Last week I found myself bushwhacking about an hour from a trail when I noticed there were purple rain clouds coming over the top of the adjacent mountain. Back home in Minnesota, you can see rain clouds hours away and have plenty of time to react. But when a dark-blue cloud suddenly peaks over a mountaintop in Colorado it’s too late to adjust your trip. I sat down and unzipped my backpack to grab my rain gear, but my hands searched in vain. A few hours away in my cabin sat my jacket, left behind.
Sometimes nature leaves clues behind. An ecologist I’ve gotten to know over the past few years has been working out ways to answer what type of plants made up the landscape of Wisconsin hundreds of years ago and how often a fire decimated them.
Dr. Beth Lynch answers these questions standing on a frozen lake in the middle of the frigid Wisconsin winter. Using an ice auger to create a hole in the ice, she leaves the ice fishing rod behind for a much larger tool: a huge soil core. By extracting the layers and layers of sediment from the lakebed, she is able to take a glimpse back in history.
She identifies different grains of pollen in the sediment to determine which plants dominated the landscape of Wisconsin’s past. When pollen is released from a plant, some of it is bound to end up in the lake where it descends to sit silently on the bottom. Similarly, charcoal from forest and prairie fires is thrown into the atmosphere, after which some will settle on the lakebed.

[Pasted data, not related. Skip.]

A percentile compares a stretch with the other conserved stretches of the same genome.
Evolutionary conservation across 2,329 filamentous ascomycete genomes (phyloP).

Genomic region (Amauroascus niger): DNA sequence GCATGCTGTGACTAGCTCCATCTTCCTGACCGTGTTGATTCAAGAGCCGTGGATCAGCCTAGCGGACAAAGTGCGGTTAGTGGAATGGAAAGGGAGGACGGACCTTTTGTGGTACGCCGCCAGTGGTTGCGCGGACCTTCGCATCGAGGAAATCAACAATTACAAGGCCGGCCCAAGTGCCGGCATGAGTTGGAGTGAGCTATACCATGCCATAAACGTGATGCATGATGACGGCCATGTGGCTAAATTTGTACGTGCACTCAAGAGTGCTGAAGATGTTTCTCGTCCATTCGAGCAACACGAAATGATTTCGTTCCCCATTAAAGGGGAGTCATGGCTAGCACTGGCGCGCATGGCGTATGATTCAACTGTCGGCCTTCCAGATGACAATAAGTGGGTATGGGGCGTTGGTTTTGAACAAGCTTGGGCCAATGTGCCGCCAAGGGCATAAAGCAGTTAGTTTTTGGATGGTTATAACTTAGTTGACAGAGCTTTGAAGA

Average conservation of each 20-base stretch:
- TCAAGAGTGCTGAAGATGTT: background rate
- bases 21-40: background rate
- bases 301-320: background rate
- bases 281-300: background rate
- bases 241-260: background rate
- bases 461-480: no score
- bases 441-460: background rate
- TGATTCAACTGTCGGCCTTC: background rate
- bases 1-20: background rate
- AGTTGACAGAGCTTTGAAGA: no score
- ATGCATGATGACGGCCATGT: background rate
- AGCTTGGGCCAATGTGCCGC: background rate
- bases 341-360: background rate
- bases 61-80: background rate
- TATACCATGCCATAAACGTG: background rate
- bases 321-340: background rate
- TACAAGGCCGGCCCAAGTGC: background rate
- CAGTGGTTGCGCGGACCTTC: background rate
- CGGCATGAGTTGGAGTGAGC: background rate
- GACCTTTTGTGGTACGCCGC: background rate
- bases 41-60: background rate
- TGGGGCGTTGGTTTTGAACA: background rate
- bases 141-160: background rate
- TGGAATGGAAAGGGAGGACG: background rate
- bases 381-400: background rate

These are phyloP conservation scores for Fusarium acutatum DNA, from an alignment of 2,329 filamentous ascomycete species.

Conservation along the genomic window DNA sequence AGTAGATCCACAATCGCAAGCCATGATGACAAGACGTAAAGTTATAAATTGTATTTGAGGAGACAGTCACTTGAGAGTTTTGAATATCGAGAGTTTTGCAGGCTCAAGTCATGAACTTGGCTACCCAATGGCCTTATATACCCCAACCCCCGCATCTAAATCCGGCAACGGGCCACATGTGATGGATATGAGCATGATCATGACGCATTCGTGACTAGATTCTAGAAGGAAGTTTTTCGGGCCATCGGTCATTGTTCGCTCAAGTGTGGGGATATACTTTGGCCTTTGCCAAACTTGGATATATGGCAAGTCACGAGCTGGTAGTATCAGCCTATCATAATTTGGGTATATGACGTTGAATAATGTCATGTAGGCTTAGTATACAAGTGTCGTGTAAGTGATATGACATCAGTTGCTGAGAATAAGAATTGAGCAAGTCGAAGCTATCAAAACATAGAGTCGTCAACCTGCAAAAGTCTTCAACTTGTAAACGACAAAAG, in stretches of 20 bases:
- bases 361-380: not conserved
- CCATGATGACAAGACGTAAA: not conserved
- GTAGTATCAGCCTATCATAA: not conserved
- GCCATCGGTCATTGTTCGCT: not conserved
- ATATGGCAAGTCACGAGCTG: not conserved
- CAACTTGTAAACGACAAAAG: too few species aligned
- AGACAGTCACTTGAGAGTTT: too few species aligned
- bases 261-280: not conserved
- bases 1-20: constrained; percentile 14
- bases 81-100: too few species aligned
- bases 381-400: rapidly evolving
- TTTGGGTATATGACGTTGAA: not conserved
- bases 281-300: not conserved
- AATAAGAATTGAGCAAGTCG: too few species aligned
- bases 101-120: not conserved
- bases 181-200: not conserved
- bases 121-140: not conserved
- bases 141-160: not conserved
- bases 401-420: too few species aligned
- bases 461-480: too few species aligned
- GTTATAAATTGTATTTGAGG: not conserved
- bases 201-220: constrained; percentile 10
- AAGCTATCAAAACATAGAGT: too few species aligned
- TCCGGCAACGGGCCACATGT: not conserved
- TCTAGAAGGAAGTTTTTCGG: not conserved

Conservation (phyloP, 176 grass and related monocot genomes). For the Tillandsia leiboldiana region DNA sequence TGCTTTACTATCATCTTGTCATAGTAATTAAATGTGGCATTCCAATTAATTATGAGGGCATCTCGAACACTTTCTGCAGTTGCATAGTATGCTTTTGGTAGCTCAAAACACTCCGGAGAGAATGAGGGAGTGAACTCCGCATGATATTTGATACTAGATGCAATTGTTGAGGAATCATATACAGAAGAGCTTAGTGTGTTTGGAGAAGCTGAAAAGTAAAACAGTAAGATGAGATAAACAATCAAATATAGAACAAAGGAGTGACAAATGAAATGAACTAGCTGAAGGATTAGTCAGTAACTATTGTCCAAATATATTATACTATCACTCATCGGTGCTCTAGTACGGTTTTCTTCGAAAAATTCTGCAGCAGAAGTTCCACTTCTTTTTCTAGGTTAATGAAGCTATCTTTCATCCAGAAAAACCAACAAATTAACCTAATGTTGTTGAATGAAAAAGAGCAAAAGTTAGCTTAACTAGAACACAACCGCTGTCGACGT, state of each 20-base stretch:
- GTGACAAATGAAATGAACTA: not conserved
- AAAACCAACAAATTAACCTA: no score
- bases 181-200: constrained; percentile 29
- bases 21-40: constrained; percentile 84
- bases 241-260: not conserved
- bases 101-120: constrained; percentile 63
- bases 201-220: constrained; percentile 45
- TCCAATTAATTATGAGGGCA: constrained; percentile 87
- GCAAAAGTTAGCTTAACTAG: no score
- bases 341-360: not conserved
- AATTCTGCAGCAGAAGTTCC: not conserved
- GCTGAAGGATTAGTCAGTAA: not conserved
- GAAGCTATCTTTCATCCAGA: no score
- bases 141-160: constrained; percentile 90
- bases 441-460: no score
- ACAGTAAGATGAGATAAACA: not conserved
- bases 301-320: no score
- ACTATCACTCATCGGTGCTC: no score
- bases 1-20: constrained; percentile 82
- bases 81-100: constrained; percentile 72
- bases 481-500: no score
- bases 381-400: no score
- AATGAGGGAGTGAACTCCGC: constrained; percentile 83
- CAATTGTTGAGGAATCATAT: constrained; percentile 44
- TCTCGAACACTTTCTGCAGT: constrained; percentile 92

In the lab, Dr. Lynch first identifies which and how many types of pollen are in the soil to determine which plants were present — the more pollen from a particular plant, the more prevalent it was. When she runs into a layer of charcoal in the sediment core, it means a fire. Since sediment is deposited over time, she can use the depth of the sediment she is looking at to put a date on it. Using this data, she has reconstructed the natural history of the sands of Wisconsin.
As I zipped up my backpack, my two friends and I decided to continue our hike along the valley in the rain. As my t-shirt became polka-dotted from the raindrops, we pushed through a deer trail in thick willows until we glimpsed an unfamiliar color through the boughs of nearby conifers: the tin roof of a long-abandoned mining cabin greeted us as the rain plummeted.
Hurrying into the cabin, we found rotting wood and old boxes of food dominating the entire floor of the cabin. It hadn’t been lived in for quite some time. We discovered a tattered, weather-beaten notebook on the ledge of a desk. Opening it, we found barely-legible notes of visitors past who had taken shelter in the deteriorating cabin — a couple from the summer of 1984, a winter skier from the 90s — pages and pages of small stories and pictures. It was really something to read short words from complete strangers decades ago whom, like us, happened to stumble across the old cabin for a short time before continuing on their journey. After scribbling a short note ourselves, the rain stopped. We continued home, leaving the notebook of stories behind.


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